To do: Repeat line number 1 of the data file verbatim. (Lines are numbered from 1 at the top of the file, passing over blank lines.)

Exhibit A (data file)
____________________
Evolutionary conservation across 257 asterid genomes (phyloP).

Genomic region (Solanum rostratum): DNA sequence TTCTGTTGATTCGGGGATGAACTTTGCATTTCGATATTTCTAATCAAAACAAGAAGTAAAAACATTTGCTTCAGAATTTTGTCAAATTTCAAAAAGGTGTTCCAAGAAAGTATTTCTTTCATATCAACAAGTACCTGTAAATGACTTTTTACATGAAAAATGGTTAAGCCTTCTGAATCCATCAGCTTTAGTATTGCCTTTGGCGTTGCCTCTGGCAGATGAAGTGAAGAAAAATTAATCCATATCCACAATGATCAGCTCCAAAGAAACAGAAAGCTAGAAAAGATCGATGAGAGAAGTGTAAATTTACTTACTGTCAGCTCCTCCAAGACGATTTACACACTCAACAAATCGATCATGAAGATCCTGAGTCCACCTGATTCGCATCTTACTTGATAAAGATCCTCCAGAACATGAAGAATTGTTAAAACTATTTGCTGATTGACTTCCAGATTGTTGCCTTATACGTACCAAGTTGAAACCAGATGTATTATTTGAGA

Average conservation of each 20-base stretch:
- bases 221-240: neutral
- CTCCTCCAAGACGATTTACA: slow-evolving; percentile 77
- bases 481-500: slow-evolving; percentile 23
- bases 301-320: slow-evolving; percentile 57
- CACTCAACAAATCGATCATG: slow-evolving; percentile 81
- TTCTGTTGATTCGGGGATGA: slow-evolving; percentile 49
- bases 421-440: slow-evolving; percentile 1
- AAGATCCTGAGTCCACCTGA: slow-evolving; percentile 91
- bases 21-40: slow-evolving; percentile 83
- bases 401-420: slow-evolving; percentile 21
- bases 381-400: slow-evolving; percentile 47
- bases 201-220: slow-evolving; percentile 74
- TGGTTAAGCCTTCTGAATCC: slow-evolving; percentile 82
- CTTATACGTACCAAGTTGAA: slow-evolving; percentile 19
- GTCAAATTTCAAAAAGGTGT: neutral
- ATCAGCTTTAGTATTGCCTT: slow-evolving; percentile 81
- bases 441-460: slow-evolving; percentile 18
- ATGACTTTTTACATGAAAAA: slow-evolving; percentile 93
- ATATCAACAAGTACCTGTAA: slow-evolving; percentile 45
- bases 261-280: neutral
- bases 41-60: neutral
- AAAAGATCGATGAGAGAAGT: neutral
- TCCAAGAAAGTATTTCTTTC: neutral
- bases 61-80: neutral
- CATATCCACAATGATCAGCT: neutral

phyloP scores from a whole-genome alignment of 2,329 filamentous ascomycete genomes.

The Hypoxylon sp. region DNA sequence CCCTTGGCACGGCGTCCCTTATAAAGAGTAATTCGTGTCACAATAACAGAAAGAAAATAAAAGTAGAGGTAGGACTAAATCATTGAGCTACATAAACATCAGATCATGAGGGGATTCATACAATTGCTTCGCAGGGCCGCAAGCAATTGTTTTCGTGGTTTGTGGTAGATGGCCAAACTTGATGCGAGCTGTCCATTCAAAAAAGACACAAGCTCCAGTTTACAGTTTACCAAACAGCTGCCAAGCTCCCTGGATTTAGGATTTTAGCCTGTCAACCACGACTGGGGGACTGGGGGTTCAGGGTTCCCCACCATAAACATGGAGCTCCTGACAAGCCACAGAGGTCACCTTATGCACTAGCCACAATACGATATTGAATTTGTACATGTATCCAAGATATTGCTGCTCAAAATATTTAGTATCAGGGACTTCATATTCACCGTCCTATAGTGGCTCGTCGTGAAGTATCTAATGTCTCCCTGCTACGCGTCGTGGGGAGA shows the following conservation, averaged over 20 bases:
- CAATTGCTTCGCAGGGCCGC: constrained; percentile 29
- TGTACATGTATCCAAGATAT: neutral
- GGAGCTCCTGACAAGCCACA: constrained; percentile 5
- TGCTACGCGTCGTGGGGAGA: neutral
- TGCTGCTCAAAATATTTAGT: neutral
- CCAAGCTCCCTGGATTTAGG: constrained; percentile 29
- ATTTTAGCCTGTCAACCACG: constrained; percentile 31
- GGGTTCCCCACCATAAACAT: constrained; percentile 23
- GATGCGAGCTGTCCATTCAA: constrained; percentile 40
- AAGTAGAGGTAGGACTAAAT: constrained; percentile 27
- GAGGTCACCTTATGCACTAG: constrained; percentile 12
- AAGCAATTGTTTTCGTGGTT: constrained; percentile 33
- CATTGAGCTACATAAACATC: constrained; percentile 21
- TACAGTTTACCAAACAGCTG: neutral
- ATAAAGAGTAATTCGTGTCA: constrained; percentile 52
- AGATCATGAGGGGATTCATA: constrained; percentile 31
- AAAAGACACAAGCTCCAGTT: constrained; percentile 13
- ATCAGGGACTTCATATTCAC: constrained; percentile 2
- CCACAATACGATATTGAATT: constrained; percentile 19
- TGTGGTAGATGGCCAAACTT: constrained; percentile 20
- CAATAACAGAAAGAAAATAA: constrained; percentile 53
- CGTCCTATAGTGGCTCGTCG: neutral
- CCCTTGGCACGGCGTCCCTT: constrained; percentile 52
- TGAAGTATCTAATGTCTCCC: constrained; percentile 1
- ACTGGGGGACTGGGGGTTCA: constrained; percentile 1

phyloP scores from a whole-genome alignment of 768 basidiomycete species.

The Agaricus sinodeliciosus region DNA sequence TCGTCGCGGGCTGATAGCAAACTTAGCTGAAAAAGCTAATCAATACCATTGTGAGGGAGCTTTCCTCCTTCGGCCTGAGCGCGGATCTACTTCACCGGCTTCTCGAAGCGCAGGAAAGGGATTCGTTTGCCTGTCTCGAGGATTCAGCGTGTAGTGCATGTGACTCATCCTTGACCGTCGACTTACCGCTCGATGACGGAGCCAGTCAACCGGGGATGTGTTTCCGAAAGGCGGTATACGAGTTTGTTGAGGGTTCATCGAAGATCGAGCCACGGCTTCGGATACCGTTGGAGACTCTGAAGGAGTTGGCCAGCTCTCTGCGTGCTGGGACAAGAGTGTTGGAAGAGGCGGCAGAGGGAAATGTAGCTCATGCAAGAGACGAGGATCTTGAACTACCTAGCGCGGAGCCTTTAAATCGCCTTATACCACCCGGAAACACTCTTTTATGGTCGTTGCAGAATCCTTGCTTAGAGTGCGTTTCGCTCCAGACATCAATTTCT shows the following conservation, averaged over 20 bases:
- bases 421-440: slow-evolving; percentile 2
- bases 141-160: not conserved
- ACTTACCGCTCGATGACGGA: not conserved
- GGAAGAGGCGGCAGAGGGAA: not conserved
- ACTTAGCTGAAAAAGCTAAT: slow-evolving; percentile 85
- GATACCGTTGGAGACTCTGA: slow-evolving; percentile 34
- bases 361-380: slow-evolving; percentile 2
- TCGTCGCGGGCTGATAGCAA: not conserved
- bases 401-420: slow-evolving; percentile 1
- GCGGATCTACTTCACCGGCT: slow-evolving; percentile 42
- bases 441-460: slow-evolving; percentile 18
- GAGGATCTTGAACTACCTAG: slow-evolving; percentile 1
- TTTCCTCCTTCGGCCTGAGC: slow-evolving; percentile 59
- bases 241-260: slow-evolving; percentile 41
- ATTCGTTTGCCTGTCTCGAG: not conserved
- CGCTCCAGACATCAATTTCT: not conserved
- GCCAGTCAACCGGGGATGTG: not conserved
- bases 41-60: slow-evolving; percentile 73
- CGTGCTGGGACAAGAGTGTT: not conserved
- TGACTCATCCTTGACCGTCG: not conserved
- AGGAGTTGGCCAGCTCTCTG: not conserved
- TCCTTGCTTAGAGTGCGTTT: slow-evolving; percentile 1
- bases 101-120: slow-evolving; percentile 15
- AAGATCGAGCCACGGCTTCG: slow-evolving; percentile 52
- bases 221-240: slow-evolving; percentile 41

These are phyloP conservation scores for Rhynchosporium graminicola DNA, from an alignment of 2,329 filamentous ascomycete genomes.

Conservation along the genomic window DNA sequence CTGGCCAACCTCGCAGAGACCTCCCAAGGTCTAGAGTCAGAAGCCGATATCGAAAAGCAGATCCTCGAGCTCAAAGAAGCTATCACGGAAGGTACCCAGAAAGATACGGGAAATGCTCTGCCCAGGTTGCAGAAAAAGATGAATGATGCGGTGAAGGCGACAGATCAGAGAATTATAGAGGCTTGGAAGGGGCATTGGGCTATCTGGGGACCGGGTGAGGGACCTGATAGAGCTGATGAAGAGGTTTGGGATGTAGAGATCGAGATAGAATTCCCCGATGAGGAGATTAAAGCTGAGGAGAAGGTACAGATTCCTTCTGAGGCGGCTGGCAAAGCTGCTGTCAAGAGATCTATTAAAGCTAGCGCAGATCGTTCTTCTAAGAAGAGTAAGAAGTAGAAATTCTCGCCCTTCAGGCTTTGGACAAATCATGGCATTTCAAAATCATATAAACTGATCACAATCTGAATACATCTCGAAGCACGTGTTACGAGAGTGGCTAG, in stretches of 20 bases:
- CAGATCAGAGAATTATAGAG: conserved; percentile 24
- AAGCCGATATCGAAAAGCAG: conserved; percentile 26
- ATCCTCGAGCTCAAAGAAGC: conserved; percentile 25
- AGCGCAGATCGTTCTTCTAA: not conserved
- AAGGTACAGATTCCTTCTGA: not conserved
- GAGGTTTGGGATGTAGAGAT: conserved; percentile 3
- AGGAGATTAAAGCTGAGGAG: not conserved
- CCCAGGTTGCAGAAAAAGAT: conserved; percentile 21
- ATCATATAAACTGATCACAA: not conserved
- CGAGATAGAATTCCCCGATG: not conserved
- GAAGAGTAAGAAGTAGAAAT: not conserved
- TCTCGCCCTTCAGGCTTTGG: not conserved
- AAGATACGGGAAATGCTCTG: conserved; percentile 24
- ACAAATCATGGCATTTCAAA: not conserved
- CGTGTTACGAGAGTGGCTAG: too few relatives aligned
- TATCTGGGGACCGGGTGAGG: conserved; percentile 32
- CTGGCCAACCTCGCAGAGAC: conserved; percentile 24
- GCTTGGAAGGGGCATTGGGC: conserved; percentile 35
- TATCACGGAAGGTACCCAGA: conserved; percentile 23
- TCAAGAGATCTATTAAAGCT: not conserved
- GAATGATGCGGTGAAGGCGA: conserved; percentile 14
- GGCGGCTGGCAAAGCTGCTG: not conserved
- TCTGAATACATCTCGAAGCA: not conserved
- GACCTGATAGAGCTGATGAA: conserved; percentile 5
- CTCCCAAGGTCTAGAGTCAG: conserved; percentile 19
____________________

Evolutionary conservation across 257 asterid genomes (phyloP).